Time to Fed-proof investments for 2016
Investors need to immunise investments from further Fed interest rare increases in year ahead
In 1994, when the US Federal Reserve hiked rates there was an outflow of capital from emerging economies and a painful correction in Asian equity markets. This time round investors need to Fed-proof their portfolios as rising US rates will impact asset classes and upend assumptions among investors who have forgotten what higher US rates look like.
Few analysts are predicting a global meltdown in 2016, but deflation arising from lower commodity prices and slowing demand in emerging markets will also buffet asset prices.
Bond prices will fall, and Asian currencies will weaken against the greenback, with regional central banks, including in China, expected to continue slashing rates into 2016 to boost growth. Developed and emerging equities markets however, are tipped to grow next year as global growth steadies aided by a resurgence in American and European economies.
For money managers, correctly judging the pace and impact of further US rate rises will be key to their portfolios. Michael Hasenstab, the chief investment officer at Templeton Global Macro, part of fund management group Franklin Templeton, says he is holding low duration bonds negatively correlated to US Treasuries. Rising interest rates tend to hurt longer duration bonds more as investors demand greater discounts to face value to make yields more attractive relative to both new issues and rising risk free returns from deposit rates.
“We have continued to actively seek select duration exposures that can offer positive real yields without taking undue interest-rate risk, favouring countries that have solid underlying fundamentals and prudent fiscal, monetary and financial policies,” Hasentab said.
Compared to 1994 when the benchmark MSCI Asia-ex Japan index fell more than 20 per cent in the three months following the first Fed hike, regional economies are seen as more robust and less reliant on US dollar debt funding. Public statements from successive Fed chairmen Ben Bernanke and Janet Yellen also suggest the Fed is more mindful the impact any change in rates has overseas. Indeed, the decision not to increase rates in September was in part due to concerns about China’s economy, Yellen said at the time.
Putting together a basket of Asian stocks least sensitive to bond yield moves, analyst Desh Peramunetilleke at brokerage CLSA likes phone giant China Mobile and knitwear maker Shenzhou International, among his Hong Kong listed picks. Most at risk, by comparison, are beer maker Tsingtao Brewery and utility firm Shanghai Electric.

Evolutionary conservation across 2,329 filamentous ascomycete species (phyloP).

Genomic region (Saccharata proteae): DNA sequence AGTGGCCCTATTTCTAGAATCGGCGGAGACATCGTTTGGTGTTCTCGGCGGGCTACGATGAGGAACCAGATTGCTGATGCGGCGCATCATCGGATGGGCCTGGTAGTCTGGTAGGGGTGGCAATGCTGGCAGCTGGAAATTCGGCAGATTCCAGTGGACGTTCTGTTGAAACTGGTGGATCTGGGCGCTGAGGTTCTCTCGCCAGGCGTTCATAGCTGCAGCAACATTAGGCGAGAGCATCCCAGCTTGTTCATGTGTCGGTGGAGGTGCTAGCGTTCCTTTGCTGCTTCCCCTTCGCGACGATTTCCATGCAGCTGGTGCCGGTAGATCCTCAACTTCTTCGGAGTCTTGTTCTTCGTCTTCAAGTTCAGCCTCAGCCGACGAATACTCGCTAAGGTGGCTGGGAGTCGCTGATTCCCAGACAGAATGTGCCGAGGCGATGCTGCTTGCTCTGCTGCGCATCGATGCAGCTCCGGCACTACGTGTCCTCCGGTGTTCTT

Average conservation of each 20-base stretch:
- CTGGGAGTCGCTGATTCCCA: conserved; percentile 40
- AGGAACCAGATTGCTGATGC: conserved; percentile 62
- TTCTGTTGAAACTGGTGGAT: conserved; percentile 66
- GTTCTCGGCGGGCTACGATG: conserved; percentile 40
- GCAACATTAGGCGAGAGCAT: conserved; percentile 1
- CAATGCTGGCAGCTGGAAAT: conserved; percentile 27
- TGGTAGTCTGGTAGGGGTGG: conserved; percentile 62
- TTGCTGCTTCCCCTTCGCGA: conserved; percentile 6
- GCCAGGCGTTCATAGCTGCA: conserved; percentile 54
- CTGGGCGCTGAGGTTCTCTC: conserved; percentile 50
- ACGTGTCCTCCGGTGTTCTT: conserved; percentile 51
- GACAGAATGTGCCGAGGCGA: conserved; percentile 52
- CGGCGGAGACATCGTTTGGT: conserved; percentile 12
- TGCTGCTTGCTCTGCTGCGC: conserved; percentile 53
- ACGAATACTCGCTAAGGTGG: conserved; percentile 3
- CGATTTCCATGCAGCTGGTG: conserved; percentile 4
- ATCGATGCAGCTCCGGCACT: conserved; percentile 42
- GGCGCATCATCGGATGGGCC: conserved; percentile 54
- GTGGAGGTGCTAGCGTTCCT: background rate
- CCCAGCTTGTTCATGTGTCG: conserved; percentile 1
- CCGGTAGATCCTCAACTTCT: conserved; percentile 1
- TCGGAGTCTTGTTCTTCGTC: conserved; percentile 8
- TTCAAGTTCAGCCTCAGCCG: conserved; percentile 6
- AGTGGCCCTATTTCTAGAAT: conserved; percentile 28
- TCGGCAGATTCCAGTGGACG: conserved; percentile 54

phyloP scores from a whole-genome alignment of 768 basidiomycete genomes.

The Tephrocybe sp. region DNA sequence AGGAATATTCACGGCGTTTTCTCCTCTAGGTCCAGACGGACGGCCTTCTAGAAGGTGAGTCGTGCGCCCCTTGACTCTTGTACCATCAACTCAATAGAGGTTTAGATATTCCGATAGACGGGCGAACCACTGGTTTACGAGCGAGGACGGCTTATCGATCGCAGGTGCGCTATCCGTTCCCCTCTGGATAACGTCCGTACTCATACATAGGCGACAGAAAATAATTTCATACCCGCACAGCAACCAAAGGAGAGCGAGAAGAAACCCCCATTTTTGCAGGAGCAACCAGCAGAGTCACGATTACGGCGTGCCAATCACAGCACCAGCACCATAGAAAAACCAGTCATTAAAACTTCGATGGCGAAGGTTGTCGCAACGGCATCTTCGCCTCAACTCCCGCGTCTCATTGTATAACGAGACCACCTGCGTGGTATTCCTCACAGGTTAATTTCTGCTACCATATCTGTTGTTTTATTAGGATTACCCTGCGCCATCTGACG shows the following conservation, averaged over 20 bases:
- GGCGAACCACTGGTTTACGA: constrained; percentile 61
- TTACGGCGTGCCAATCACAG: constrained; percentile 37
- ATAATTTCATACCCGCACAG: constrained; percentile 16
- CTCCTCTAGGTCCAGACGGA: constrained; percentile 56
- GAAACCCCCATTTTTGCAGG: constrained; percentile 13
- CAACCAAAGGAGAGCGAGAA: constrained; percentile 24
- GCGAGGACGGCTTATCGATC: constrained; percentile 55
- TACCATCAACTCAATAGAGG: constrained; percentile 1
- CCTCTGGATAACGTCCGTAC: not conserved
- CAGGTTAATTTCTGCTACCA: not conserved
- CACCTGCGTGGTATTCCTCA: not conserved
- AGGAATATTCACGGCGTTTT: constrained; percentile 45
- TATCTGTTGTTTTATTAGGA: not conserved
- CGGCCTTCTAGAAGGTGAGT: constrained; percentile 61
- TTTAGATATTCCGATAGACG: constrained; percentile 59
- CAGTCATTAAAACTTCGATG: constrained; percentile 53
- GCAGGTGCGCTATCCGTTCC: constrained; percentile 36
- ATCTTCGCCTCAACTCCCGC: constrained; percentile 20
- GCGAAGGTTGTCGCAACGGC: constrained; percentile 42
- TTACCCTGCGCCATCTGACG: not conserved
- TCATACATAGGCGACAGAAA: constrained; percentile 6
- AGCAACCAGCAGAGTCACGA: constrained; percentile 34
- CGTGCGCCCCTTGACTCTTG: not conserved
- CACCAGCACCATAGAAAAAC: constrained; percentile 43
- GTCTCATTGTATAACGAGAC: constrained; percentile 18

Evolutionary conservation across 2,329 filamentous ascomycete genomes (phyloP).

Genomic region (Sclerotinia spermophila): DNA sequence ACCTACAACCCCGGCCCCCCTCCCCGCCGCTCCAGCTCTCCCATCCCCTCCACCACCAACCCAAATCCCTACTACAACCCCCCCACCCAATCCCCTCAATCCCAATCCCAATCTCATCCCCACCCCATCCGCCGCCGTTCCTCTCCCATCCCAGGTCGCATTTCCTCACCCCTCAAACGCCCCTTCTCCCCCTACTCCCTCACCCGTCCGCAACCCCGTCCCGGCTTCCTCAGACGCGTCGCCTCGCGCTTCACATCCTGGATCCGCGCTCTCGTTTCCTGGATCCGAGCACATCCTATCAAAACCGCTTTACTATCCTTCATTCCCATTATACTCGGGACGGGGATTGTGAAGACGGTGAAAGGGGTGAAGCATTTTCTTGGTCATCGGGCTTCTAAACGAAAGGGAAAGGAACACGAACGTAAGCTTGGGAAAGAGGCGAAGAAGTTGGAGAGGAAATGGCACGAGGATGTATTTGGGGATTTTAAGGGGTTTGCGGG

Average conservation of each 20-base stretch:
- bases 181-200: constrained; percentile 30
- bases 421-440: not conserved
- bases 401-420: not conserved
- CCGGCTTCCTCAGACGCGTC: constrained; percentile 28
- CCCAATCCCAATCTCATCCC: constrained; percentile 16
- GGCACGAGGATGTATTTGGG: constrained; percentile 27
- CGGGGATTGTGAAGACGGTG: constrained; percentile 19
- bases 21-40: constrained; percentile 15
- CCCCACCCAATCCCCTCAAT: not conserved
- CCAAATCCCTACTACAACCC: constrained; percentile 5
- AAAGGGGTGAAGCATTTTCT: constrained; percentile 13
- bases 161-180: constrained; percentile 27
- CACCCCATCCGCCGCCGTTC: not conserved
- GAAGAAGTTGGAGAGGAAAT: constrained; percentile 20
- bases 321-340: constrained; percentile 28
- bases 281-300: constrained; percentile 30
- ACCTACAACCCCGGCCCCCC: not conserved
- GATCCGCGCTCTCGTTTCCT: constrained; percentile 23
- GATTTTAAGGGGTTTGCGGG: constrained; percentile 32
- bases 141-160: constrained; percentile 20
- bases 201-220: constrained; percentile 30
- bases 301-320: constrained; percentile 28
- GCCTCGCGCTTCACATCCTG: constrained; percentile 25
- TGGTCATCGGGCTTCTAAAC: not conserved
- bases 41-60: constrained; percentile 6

“Watch out for rising cost of equity and potential dividend cuts. The tightening cycle in the USA could reverse the downward shift in Asian bond yields, leading to a higher cost of equity,” says Peramunetilleke.
It is a similar play overseas. Brad Sorensen, managing director of market and sector analysis at broker Charles Schwab, says that in the US sectors like utilities and telecom stocks, until recently popular with investors chasing a reliable yield, will underperform as rates rise.
“It’s worth noting that technology has been a top performer in the six months following an initial hike, with financials the top performer during the following 12 months,” Sorensen wrote. He has outperform ratings on both sectors.
Most at risk will be firms overstretched with US dollar debt and operating in sectors where prices are falling. Commodity and mining firms already make up a disproportionate percentage of non-financial corporate defaults and ratings downgrades, according to Moody’s data.
Metals prices are tipped to slide into 2016 as China’s hunger for base metals diminishes as the government reduces overcapacity among industrial firms while rebalancing the economy towards consumer spending.
This scenario will continue to hurt commodity export economies like Australia, Indonesia and much of South America, stunting growth and further weakening local currencies.
Kevin Gibson, Chief Investment Officer of Equity, at fund manager Eastspring Investments says lower commodity prices means he sees opportunities in Chinese banks, consumer discretionary, property, and energy stocks, “where sustainable earnings have been undervalued.”
“China’s government continues to support the transition from an investment driven economy to a consumption driven one. We believe we may see further stimulus, if required, to smooth this transition into 2016,” Gibson said.